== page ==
Taiwan's former President Chen Shui-bian has been detained in connection with corruption claims. Mr Chen spent much of Tuesday being questioned by prosecutors in Taipei, before being led away in handcuffs.
He is accused of money laundering and illegally using a special presidential fund during his eight years in office, which ended in May.
He denies any wrongdoing, and accuses the new administration of persecuting him to bow to the wishes of Beijing.
Mr Chen is an ardent supporter of Taiwanese independence, and a trenchant critic of President Ma Ying-jeou's Kuomintang (KMT) administration, which he accuses of pandering to Beijing.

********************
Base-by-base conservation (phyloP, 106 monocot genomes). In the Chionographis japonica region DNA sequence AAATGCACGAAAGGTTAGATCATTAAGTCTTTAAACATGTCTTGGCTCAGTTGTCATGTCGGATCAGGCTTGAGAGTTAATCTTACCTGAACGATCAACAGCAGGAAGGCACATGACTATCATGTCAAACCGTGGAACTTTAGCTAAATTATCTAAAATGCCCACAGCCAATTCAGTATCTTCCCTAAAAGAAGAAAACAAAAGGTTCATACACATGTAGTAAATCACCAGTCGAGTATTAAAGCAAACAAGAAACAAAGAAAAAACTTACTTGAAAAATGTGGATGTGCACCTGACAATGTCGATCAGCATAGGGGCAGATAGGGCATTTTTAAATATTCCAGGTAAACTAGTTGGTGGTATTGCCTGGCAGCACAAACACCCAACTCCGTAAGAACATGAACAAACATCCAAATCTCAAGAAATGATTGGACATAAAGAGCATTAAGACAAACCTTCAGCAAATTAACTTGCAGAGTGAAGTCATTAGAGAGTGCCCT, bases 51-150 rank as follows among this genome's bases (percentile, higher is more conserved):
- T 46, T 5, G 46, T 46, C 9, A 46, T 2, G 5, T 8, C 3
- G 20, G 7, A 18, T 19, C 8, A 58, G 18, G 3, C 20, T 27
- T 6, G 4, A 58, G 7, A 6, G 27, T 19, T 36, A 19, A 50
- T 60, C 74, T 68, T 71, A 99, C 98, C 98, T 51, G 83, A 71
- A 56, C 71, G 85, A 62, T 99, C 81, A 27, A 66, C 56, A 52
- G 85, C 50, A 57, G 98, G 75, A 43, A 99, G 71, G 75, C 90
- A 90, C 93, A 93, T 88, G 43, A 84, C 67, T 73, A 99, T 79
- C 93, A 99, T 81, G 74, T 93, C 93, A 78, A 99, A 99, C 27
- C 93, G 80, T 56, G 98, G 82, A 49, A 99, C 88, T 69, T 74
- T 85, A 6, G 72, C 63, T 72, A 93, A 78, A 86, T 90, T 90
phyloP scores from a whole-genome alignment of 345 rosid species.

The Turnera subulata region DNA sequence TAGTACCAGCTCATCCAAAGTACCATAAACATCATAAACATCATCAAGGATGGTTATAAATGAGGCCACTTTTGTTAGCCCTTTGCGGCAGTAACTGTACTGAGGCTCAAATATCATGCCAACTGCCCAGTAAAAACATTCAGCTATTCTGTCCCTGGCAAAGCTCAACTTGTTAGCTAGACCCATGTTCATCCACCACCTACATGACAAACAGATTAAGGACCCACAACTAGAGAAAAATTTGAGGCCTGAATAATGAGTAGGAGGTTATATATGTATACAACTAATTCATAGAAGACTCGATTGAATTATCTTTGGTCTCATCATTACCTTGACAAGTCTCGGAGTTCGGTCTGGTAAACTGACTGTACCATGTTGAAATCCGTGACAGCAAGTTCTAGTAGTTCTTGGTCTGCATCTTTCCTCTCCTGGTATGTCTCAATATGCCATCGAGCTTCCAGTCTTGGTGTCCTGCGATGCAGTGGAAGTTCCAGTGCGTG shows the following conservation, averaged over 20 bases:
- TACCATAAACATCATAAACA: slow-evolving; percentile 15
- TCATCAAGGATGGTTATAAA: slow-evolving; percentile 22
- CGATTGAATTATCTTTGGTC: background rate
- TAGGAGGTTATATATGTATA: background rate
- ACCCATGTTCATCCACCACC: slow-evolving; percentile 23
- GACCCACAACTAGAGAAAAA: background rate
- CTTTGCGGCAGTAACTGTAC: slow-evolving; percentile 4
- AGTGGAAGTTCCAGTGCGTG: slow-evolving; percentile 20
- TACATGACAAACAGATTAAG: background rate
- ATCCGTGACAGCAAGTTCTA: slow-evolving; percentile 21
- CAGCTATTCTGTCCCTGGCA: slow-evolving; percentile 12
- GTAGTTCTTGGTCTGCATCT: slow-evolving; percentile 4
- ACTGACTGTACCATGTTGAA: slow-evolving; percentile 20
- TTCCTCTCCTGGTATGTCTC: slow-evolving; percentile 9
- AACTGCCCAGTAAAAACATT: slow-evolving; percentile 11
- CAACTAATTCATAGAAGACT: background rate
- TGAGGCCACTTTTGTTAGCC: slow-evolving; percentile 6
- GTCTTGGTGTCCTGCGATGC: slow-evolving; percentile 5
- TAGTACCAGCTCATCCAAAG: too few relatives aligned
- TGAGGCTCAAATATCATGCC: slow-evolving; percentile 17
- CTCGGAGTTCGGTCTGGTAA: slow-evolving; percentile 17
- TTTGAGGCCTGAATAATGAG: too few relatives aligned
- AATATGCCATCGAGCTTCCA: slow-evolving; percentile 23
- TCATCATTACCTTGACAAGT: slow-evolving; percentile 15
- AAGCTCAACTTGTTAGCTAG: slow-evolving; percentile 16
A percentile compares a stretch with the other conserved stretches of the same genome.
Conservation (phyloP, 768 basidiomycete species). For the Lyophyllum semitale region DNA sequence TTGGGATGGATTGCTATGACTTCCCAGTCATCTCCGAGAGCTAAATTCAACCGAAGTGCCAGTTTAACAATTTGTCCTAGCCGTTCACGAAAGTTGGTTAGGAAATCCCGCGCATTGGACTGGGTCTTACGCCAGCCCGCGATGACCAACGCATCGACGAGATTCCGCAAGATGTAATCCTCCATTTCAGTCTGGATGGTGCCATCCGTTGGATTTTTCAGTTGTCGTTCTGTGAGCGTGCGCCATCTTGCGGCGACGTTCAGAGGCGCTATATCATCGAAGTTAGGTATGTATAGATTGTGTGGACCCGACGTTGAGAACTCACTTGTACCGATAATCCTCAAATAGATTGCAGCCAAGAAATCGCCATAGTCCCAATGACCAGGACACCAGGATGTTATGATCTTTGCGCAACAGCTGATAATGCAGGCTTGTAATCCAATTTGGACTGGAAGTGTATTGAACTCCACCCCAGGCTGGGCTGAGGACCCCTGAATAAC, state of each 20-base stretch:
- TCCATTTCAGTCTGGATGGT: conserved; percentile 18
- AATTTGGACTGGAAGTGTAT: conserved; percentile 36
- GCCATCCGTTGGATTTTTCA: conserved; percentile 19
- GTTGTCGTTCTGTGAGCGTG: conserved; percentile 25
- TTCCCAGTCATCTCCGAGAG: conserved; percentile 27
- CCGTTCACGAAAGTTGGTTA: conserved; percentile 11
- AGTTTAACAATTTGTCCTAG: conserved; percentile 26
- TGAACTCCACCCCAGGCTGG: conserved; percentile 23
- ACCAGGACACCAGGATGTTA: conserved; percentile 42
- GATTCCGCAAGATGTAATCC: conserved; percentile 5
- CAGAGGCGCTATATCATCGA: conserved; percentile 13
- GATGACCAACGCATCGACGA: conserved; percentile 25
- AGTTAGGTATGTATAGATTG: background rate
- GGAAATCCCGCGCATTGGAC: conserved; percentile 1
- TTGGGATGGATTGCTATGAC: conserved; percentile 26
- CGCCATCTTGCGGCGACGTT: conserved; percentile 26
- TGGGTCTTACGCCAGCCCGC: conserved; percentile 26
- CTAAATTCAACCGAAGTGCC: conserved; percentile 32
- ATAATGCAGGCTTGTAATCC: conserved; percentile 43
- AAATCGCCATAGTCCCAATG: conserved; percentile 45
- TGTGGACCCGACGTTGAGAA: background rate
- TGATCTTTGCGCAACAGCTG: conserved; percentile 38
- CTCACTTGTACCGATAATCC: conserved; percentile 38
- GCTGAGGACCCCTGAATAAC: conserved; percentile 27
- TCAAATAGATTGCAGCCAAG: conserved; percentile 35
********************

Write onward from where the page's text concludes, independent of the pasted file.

His arrest comes days after a historic visit to the island by a senior Chinese envoy was marred by violent protests.
The former leader, who held power from 2000 to 2008, spent more than six hours in the prosecutor's office on Tuesday answering questions about corruption.
As he was led out towards a waiting vehicle, he put his handcuffed hands in the air and shouted "political persecution" to an audience of dozens of protesting supporters.
"The KMT and the Chinese Communist Party see me as their number one prisoner as I am the biggest stone blocking their way to reunification," Mr Chen told reporters, according to the French news agency AFP.
He said the Chinese envoy, Chen Yunlin, "had a bad time in Taiwan... so Ma Ying-jeou wants to put me in jail as a sacrifice to appease China. I am very honoured and proud to play such a role."
And the former president vowed not to be "imprisoned in vain". Although he has been detained, it appears he has yet to be formally arrested. However he clearly expects to be, and said so at a news conference earlier in the day.